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Last Updated: Monday, 28 February, 2005, 00:11 GMT
Left blind-spot 'gives ADHD clue'
Children may be more likely to knock over things on their left
Children who "miss" things on their left field of vision may have attention deficit hyperactivity disorder, Medical Research Council scientists say.

The phenomenon means children may miss the first letters of a written word, leading doctors to diagnose dyslexia.

However, it can also mean children only write or draw on the right-hand side of a page, or that they knock things on their left-hand side over more often.

The condition is seen in adults who have had stroke.

It's not to be expected that treating this would be the answer to the whole problem of ADHD
Professor Eric Taylor, Institute of Psychiatry

"Left neglect" is seen where the right side of the brain is affected.

It means things on someone's left-hand side are simply not noticed, especially if they are doing something they find boring or unstimulating.

Children who do not have ADHD may also show symptoms of the condition, the researchers say.

The research is published in the Journal of Child Psychology and Psychiatry, and in Brain and Cognition.


Left neglect is a well-known condition in adults who have suffered right-sided brain injury. It means they may act as if half the world has simply disappeared.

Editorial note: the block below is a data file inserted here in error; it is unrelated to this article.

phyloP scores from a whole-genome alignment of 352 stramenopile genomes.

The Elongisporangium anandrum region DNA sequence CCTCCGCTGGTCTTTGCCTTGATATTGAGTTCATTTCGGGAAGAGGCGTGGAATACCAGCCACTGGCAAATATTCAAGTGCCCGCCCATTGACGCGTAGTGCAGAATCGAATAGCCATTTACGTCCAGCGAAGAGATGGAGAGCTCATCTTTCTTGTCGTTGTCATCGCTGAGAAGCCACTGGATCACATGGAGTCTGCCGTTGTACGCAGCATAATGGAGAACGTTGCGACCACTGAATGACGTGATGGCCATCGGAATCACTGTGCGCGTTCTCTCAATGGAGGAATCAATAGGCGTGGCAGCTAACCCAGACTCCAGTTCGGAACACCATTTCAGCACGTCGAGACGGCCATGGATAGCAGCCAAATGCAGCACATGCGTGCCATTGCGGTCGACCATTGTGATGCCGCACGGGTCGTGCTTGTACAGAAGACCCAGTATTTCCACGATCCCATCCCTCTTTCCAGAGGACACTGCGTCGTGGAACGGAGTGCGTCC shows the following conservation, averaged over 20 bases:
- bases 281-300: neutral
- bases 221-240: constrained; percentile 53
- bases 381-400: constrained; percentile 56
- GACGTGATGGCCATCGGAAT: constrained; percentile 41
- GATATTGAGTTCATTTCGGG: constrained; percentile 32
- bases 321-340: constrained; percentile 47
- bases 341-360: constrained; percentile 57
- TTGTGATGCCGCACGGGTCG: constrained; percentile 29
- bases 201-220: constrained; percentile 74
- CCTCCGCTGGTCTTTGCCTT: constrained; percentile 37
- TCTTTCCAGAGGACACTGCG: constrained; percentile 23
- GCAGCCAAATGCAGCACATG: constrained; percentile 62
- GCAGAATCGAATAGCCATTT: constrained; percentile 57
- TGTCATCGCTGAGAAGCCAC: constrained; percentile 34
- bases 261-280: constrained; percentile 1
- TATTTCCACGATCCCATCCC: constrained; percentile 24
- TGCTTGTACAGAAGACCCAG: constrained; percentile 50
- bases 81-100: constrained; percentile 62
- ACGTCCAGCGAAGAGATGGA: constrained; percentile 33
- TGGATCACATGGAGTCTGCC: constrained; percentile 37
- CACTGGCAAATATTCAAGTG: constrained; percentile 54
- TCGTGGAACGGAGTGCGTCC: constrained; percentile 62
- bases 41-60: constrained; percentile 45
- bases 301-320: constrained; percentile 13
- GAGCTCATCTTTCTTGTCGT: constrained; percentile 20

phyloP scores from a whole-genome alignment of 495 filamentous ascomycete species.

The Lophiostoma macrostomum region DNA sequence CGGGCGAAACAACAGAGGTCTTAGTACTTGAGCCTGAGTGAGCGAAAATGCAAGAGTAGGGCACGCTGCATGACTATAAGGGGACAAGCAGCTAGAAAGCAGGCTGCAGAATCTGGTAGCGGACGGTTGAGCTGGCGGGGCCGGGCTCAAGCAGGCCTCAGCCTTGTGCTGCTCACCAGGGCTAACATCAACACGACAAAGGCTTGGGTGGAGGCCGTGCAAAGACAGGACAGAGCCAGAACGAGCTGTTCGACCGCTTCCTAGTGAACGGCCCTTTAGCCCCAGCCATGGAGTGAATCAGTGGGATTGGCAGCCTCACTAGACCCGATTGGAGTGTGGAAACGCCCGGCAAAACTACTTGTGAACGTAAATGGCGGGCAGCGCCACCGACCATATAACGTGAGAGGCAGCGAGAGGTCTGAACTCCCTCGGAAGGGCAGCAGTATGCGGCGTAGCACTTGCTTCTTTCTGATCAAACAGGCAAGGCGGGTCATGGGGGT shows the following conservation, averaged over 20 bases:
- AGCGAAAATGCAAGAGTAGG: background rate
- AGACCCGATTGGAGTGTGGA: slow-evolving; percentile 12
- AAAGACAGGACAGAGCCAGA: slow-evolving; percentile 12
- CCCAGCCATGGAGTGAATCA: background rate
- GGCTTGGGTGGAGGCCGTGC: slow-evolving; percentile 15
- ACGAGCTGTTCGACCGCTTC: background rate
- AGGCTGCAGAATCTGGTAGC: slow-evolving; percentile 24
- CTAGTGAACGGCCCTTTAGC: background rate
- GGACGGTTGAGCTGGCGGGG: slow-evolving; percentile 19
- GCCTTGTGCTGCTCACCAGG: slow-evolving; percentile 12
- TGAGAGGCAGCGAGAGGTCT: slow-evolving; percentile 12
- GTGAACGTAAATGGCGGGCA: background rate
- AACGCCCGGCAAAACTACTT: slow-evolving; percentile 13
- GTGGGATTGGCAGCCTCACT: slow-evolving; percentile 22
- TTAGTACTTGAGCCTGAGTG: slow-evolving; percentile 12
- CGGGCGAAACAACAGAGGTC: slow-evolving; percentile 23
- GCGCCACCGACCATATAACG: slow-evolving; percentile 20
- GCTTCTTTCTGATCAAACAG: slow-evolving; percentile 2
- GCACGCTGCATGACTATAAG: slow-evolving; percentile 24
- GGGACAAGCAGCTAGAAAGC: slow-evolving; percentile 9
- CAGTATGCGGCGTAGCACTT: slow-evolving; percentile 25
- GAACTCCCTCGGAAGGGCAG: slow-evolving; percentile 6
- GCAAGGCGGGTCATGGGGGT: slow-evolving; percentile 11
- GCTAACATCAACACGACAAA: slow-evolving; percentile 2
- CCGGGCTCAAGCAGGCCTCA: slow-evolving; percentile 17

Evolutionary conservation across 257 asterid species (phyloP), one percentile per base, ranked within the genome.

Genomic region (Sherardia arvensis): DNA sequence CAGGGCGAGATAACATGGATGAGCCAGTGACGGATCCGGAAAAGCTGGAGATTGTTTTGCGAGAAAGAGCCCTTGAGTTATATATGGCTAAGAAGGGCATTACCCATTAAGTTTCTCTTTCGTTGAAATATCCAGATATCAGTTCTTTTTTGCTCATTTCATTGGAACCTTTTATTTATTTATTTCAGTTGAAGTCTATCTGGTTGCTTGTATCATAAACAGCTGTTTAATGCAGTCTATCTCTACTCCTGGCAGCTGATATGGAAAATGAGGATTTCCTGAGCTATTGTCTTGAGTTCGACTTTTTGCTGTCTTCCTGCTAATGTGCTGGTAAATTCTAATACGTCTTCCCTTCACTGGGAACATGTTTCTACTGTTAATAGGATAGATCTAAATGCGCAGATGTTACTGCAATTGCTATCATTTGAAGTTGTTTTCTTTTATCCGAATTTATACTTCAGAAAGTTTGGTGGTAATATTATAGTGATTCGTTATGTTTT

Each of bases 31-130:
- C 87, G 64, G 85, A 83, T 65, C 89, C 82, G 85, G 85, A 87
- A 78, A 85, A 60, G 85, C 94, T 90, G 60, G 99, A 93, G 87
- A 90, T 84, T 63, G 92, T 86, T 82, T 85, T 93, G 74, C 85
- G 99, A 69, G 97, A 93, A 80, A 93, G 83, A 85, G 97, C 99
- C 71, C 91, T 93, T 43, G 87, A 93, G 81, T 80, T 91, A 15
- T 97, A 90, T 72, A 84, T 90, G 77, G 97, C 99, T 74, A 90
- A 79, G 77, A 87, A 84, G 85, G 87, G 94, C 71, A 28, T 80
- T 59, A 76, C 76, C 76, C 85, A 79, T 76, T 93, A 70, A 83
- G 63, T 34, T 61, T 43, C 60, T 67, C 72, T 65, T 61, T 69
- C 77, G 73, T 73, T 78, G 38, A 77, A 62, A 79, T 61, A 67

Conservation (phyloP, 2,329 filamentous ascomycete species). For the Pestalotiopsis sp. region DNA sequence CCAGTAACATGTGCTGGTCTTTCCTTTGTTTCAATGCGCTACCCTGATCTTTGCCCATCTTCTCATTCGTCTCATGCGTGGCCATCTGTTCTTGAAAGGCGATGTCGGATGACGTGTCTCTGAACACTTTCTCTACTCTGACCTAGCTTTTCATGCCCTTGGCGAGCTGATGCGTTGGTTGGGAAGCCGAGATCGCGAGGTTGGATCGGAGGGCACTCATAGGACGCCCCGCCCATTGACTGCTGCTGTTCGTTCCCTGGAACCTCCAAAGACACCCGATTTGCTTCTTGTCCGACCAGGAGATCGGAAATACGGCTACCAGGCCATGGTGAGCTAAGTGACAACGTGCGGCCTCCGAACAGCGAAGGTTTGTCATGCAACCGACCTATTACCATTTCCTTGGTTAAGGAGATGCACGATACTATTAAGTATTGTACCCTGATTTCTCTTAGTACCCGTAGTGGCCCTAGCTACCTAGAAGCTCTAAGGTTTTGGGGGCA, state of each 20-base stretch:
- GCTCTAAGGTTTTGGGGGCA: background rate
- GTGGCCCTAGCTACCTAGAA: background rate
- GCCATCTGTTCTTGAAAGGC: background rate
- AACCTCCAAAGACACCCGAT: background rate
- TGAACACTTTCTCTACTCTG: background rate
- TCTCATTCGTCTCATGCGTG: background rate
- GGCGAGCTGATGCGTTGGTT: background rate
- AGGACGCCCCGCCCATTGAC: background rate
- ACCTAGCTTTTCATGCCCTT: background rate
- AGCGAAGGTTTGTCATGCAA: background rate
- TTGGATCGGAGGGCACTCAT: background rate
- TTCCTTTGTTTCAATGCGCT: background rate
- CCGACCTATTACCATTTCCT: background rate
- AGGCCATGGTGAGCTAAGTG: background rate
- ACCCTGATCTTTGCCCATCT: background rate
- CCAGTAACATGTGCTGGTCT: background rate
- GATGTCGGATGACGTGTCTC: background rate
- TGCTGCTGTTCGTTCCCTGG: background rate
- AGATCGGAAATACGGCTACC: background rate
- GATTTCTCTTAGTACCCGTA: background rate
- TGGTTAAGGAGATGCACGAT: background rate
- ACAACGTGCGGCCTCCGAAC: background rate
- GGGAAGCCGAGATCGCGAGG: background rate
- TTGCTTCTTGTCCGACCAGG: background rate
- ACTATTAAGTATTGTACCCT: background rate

Researchers from the MRC's Cognition and Brain Sciences Unit, in Cambridge, found some children with ADHD, who had no brain damage and perfectly normal intelligence, showed left neglect as severe as that seen in some adults with substantial damage to the right side of the brain.

This latest study asked parents and teachers of healthy Nottingham children to assess how much they ran around or fidgeted - potential indications of ADHD.

They then compared the 10% who displayed such habits the least with the 10% who displayed them the most.

It was found that those who fidgeted or ran around the most were more likely to have problems perceiving things on their left, even though their symptoms were not severe enough to merit a diagnosis of ADHD.

Dr Tom Manley, who led the research, said: "The right side of our brain seems to be heavily involved in keeping us awake and alert, particularly when we are bored.

"Because the right side of the brain is interested in what is going on to our left and vice versa, as this alertness declines over time or with boredom, it takes some of our awareness of the left with it.

"All children lose information disproportionately from the left, but children with ADHD appear to reach this point more quickly and to a greater extent than other children unless they are given stimulant medication."

He told the BBC News website: "This condition isn't expected in children, although people who work with adults who have had strokes know it well.

"There are three or four rehabilitative techniques used with adults which work well.

"Our early studies suggest they may work for children, but more research is needed. Nevertheless, improving early assessment in children should be a priority."

Eric Taylor, professor of child and adolescent psychiatry at the Institute of Psychiatry in London, said: "This is the first actual evidence of this link.

"But it's in keeping with research from our unit that there are right-sided brain problems in children with ADHD.

"Clearly, it is only part of the problem. It's not to be expected that treating this would be the answer to the whole problem of ADHD.

"But it may be one particular way of helping children with the condition."


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